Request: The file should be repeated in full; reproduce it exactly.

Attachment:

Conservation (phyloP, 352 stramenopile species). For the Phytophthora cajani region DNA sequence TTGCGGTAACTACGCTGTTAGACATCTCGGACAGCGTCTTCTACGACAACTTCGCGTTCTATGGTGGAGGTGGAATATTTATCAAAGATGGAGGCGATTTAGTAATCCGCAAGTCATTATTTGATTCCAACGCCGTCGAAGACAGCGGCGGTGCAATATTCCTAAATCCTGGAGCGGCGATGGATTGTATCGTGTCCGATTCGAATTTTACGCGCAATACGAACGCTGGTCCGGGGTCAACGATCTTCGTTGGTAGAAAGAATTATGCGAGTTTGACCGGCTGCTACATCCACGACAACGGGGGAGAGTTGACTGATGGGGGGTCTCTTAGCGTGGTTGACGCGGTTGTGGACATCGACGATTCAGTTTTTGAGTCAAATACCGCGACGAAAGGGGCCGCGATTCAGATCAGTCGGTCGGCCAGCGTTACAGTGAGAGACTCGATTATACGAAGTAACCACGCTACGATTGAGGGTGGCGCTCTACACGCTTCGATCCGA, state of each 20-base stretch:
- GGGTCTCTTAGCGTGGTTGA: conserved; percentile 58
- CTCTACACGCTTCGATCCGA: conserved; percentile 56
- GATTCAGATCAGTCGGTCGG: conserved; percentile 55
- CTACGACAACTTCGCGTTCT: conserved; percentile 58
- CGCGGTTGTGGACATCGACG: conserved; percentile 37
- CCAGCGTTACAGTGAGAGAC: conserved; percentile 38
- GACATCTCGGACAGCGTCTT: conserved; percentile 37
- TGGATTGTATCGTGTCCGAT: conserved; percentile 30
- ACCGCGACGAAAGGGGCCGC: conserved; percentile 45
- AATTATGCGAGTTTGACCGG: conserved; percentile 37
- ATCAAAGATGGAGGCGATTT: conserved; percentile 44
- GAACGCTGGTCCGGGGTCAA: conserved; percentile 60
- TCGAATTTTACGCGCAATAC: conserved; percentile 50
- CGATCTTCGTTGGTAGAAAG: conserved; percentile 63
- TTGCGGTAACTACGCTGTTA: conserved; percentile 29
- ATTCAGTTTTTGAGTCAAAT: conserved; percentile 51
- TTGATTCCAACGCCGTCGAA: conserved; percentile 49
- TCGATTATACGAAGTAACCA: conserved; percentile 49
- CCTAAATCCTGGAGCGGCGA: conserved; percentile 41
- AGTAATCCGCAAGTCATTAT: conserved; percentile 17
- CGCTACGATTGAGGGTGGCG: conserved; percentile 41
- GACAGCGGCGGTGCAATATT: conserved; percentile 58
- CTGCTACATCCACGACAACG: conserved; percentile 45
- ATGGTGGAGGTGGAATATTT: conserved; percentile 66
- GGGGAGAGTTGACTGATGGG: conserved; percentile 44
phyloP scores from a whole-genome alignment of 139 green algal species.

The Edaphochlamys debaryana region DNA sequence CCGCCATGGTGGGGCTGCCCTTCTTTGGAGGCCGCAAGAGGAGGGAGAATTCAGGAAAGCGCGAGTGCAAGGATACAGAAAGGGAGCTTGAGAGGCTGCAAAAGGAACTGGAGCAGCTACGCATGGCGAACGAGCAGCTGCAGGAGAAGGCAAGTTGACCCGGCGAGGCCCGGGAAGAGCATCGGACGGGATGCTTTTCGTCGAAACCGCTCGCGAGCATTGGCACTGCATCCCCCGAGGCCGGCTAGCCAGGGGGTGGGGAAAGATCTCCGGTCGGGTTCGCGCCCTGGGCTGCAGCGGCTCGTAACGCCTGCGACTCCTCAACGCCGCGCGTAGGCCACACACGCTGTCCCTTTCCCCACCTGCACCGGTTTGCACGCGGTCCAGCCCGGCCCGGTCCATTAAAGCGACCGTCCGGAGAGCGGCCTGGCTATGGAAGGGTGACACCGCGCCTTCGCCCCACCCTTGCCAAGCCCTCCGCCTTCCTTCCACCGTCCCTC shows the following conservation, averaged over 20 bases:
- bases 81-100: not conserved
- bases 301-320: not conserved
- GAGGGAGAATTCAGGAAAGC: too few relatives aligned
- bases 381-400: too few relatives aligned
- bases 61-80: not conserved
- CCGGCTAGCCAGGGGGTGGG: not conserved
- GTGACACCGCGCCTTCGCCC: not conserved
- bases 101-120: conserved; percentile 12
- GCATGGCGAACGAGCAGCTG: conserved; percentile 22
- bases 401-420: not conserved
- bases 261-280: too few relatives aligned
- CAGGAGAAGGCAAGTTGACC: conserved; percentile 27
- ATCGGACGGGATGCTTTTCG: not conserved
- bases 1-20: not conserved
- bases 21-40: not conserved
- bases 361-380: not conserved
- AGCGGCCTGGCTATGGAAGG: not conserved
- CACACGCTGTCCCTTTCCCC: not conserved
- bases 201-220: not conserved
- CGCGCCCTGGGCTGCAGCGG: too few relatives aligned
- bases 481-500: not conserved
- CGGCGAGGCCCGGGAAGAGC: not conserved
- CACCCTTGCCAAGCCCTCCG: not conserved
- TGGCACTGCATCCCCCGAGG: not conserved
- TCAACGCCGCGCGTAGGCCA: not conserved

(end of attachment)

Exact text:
Conservation (phyloP, 352 stramenopile species). For the Phytophthora cajani region DNA sequence TTGCGGTAACTACGCTGTTAGACATCTCGGACAGCGTCTTCTACGACAACTTCGCGTTCTATGGTGGAGGTGGAATATTTATCAAAGATGGAGGCGATTTAGTAATCCGCAAGTCATTATTTGATTCCAACGCCGTCGAAGACAGCGGCGGTGCAATATTCCTAAATCCTGGAGCGGCGATGGATTGTATCGTGTCCGATTCGAATTTTACGCGCAATACGAACGCTGGTCCGGGGTCAACGATCTTCGTTGGTAGAAAGAATTATGCGAGTTTGACCGGCTGCTACATCCACGACAACGGGGGAGAGTTGACTGATGGGGGGTCTCTTAGCGTGGTTGACGCGGTTGTGGACATCGACGATTCAGTTTTTGAGTCAAATACCGCGACGAAAGGGGCCGCGATTCAGATCAGTCGGTCGGCCAGCGTTACAGTGAGAGACTCGATTATACGAAGTAACCACGCTACGATTGAGGGTGGCGCTCTACACGCTTCGATCCGA, state of each 20-base stretch:
- GGGTCTCTTAGCGTGGTTGA: conserved; percentile 58
- CTCTACACGCTTCGATCCGA: conserved; percentile 56
- GATTCAGATCAGTCGGTCGG: conserved; percentile 55
- CTACGACAACTTCGCGTTCT: conserved; percentile 58
- CGCGGTTGTGGACATCGACG: conserved; percentile 37
- CCAGCGTTACAGTGAGAGAC: conserved; percentile 38
- GACATCTCGGACAGCGTCTT: conserved; percentile 37
- TGGATTGTATCGTGTCCGAT: conserved; percentile 30
- ACCGCGACGAAAGGGGCCGC: conserved; percentile 45
- AATTATGCGAGTTTGACCGG: conserved; percentile 37
- ATCAAAGATGGAGGCGATTT: conserved; percentile 44
- GAACGCTGGTCCGGGGTCAA: conserved; percentile 60
- TCGAATTTTACGCGCAATAC: conserved; percentile 50
- CGATCTTCGTTGGTAGAAAG: conserved; percentile 63
- TTGCGGTAACTACGCTGTTA: conserved; percentile 29
- ATTCAGTTTTTGAGTCAAAT: conserved; percentile 51
- TTGATTCCAACGCCGTCGAA: conserved; percentile 49
- TCGATTATACGAAGTAACCA: conserved; percentile 49
- CCTAAATCCTGGAGCGGCGA: conserved; percentile 41
- AGTAATCCGCAAGTCATTAT: conserved; percentile 17
- CGCTACGATTGAGGGTGGCG: conserved; percentile 41
- GACAGCGGCGGTGCAATATT: conserved; percentile 58
- CTGCTACATCCACGACAACG: conserved; percentile 45
- ATGGTGGAGGTGGAATATTT: conserved; percentile 66
- GGGGAGAGTTGACTGATGGG: conserved; percentile 44
phyloP scores from a whole-genome alignment of 139 green algal species.

The Edaphochlamys debaryana region DNA sequence CCGCCATGGTGGGGCTGCCCTTCTTTGGAGGCCGCAAGAGGAGGGAGAATTCAGGAAAGCGCGAGTGCAAGGATACAGAAAGGGAGCTTGAGAGGCTGCAAAAGGAACTGGAGCAGCTACGCATGGCGAACGAGCAGCTGCAGGAGAAGGCAAGTTGACCCGGCGAGGCCCGGGAAGAGCATCGGACGGGATGCTTTTCGTCGAAACCGCTCGCGAGCATTGGCACTGCATCCCCCGAGGCCGGCTAGCCAGGGGGTGGGGAAAGATCTCCGGTCGGGTTCGCGCCCTGGGCTGCAGCGGCTCGTAACGCCTGCGACTCCTCAACGCCGCGCGTAGGCCACACACGCTGTCCCTTTCCCCACCTGCACCGGTTTGCACGCGGTCCAGCCCGGCCCGGTCCATTAAAGCGACCGTCCGGAGAGCGGCCTGGCTATGGAAGGGTGACACCGCGCCTTCGCCCCACCCTTGCCAAGCCCTCCGCCTTCCTTCCACCGTCCCTC shows the following conservation, averaged over 20 bases:
- bases 81-100: not conserved
- bases 301-320: not conserved
- GAGGGAGAATTCAGGAAAGC: too few relatives aligned
- bases 381-400: too few relatives aligned
- bases 61-80: not conserved
- CCGGCTAGCCAGGGGGTGGG: not conserved
- GTGACACCGCGCCTTCGCCC: not conserved
- bases 101-120: conserved; percentile 12
- GCATGGCGAACGAGCAGCTG: conserved; percentile 22
- bases 401-420: not conserved
- bases 261-280: too few relatives aligned
- CAGGAGAAGGCAAGTTGACC: conserved; percentile 27
- ATCGGACGGGATGCTTTTCG: not conserved
- bases 1-20: not conserved
- bases 21-40: not conserved
- bases 361-380: not conserved
- AGCGGCCTGGCTATGGAAGG: not conserved
- CACACGCTGTCCCTTTCCCC: not conserved
- bases 201-220: not conserved
- CGCGCCCTGGGCTGCAGCGG: too few relatives aligned
- bases 481-500: not conserved
- CGGCGAGGCCCGGGAAGAGC: not conserved
- CACCCTTGCCAAGCCCTCCG: not conserved
- TGGCACTGCATCCCCCGAGG: not conserved
- TCAACGCCGCGCGTAGGCCA: not conserved